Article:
Sociodemographic Patterns of Exclusive, Dual, and Polytobacco Use Among U.S. High School Students: A Comparison of Three Nationally Representative Surveys



      This study examines sociodemographic patterns of exclusive/dual/polytobacco use among U.S. high school students using multiple national surveys.


      Using three national youth surveys (Population Assessment of Tobacco and Health [PATH] Wave 4 [2016–2017], 2017 Youth Risk Behavior Survey, and 2017 National Youth Tobacco Survey), we classified tobacco products into four groups: (1) electronic nicotine delivery systems (ENDS), (2) conventional cigarettes (CCs), (3) other combustible tobacco products, and (4) smokeless tobacco products. We created 16 categories of non/exclusive/dual/polytobacco use within the past 30 days using the four product groups and calculated weighted population prevalence by sex and race/ethnicity (all surveys) and parental education and income (PATH), based on variable availability.


      The results from 9,331, 12,407, and 9,699 high school students in PATH, Youth Risk Behavior Survey, and National Youth Tobacco Survey, respectively, largely agreed and pointed to similar conclusions. ENDS was the most prevalent exclusive use product (3.8%–5.2% across surveys), with CCs falling to second or third (1.2%–2.0% across surveys). By sex, exclusive, dual, and poly smokeless tobacco product use were more common for males, whereas exclusive CC use was more common for females. By race/ethnicity, non-Hispanic Whites had a higher prevalence of exclusive ENDS use and ENDS/CC dual use than non-Hispanic Blacks. As income and parental education levels increased from low to high, the prevalence of exclusive CC use decreased, whereas the prevalence of exclusive ENDS use increased.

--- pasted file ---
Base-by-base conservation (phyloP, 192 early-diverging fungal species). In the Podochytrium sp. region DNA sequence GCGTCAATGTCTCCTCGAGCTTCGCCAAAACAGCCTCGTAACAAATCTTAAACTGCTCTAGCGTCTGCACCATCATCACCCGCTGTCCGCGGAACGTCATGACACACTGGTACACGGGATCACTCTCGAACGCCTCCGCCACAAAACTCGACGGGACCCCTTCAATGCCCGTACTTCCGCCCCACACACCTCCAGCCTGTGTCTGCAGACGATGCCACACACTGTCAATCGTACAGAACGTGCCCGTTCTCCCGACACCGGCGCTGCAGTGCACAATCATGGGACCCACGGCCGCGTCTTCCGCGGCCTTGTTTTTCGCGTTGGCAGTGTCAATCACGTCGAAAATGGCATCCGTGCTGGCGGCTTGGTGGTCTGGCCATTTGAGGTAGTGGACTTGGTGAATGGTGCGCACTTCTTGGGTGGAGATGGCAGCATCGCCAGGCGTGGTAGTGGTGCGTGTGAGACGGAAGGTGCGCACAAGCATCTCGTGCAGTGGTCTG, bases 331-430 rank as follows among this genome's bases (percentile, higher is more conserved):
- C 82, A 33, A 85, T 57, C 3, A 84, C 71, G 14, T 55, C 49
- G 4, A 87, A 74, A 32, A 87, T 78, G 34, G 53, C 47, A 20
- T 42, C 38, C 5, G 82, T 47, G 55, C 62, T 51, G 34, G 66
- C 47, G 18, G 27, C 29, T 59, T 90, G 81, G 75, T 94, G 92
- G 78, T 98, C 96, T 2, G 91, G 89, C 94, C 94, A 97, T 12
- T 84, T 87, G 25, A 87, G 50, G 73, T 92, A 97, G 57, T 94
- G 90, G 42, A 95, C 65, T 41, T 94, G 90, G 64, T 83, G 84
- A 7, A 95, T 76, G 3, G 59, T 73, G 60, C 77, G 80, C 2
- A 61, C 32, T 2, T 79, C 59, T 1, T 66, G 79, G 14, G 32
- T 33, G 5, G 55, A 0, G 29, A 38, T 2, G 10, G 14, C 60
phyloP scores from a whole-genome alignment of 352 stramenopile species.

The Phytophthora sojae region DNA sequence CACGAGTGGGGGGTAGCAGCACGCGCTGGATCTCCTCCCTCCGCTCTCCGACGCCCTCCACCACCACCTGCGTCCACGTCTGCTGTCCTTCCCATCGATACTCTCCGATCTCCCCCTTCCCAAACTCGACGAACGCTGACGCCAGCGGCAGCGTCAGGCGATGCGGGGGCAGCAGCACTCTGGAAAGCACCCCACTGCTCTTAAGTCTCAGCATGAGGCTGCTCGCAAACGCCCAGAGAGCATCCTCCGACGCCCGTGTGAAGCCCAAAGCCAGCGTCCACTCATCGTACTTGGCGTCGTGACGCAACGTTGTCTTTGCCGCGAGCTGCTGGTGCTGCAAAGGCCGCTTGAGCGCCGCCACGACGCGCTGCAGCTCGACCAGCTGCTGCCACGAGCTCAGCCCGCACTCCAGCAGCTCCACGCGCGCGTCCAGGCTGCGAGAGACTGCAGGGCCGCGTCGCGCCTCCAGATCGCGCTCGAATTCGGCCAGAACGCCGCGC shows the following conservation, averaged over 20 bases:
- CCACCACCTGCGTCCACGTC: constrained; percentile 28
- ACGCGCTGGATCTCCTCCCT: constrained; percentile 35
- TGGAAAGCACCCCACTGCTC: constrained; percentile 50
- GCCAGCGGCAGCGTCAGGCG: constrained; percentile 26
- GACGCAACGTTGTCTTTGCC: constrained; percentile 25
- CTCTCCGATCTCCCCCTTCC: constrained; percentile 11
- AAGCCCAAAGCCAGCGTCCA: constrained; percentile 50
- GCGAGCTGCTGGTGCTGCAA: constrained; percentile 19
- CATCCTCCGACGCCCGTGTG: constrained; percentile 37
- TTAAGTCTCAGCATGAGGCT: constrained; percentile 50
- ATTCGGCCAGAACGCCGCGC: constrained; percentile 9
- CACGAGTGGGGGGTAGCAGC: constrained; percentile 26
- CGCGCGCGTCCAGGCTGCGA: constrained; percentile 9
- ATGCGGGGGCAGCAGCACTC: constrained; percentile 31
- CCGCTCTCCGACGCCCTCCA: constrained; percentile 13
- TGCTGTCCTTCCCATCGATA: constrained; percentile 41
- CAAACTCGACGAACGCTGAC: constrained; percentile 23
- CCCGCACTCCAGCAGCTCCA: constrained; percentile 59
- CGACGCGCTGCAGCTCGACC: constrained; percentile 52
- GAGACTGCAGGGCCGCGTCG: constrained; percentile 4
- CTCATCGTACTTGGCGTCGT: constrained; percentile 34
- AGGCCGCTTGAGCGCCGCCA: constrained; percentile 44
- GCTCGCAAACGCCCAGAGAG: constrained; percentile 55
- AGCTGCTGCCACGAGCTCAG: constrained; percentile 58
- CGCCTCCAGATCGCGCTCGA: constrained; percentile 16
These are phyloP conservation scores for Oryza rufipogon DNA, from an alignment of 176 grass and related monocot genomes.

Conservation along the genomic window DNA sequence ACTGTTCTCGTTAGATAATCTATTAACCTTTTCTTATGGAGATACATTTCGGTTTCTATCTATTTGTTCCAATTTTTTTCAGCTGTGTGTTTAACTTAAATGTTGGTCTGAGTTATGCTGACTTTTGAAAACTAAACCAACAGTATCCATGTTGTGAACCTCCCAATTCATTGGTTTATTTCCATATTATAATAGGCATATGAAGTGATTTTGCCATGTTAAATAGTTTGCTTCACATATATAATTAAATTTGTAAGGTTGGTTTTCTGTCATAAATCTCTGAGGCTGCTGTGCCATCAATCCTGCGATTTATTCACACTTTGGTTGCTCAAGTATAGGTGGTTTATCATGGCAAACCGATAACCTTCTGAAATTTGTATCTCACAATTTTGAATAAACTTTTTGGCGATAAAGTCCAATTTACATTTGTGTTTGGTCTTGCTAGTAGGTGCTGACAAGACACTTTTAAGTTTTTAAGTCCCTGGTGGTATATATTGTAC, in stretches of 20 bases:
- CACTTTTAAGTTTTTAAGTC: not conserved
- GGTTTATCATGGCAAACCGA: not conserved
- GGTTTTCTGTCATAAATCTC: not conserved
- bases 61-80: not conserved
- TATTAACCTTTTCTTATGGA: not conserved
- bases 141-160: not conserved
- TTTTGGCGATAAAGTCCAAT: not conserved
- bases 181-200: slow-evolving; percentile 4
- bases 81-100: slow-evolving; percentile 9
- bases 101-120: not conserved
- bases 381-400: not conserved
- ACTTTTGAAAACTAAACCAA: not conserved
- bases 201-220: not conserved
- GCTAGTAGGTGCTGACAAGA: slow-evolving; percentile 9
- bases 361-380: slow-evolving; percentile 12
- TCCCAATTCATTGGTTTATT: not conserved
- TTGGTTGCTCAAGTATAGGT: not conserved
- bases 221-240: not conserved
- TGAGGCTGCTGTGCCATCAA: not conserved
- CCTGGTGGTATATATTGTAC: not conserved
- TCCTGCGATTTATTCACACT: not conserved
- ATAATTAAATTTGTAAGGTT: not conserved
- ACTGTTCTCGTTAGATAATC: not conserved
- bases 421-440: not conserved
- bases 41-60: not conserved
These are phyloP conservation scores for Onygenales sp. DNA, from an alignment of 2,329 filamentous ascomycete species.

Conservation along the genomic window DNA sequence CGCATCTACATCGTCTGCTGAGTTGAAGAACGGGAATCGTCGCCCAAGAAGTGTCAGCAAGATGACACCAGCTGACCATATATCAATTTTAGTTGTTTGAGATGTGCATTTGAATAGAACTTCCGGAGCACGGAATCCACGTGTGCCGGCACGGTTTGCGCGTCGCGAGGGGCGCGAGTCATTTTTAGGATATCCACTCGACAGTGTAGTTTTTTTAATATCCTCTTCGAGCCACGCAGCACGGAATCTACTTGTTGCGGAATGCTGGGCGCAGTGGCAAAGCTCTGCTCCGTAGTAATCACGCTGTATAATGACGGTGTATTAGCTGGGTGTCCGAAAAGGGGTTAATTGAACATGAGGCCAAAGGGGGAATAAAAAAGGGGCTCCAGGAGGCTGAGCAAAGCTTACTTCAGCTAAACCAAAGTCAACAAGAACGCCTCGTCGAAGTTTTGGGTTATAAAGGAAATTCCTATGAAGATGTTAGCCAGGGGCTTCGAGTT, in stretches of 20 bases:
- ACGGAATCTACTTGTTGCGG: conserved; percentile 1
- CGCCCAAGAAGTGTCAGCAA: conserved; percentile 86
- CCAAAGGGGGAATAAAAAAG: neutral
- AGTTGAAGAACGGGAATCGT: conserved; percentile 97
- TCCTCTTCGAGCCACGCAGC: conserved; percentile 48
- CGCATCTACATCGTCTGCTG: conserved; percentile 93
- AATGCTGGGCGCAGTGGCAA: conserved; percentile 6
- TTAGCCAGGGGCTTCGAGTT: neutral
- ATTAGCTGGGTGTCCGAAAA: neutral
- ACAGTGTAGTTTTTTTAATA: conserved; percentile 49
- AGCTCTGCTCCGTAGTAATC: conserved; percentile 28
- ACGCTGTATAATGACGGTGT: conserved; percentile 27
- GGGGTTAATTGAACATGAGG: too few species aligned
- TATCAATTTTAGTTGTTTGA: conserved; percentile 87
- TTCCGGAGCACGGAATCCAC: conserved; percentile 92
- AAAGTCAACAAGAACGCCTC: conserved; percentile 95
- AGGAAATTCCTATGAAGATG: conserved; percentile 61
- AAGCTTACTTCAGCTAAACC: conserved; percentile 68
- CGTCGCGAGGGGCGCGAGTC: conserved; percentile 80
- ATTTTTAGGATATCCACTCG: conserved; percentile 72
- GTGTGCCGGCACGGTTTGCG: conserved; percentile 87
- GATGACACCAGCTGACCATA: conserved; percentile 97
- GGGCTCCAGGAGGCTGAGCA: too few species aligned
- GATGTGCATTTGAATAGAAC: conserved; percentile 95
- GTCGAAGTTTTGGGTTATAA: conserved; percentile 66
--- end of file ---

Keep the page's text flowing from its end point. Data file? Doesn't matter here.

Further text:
Understanding sociodemographic patterns of tobacco use can help identify groups who may be at greater risk for tobacco-related health outcomes.


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      Linked Article

      • Corroborating Adolescent Tobacco Use and Sociodemographic Patterns From Multiple National Surveys
        Journal of Adolescent HealthVol. 68Issue 4
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          Increasing tobacco use among adolescents is attributed to the rising popularity of e-cigarette products; in contrast, conventional combustible cigarette use has declined over the past two decades. To illustrate this point, e-cigarette use among high school students increased from 1.5% in 2011% to 19.6% in 2020, whereas adolescent combustible cigarette use declined from 10.5% in 2011% to 3.3% in 2020 [1]. Not only have rising rates of adolescent e-cigarette use been accorded the status of an epidemic [2], but given the emergence of these new tobacco products and the multiple different types of e-cigarette devices proliferating the market over the past few years, precise and continuous surveillance of different patterns of tobacco use remains important to inform public health, prevention, and policy.
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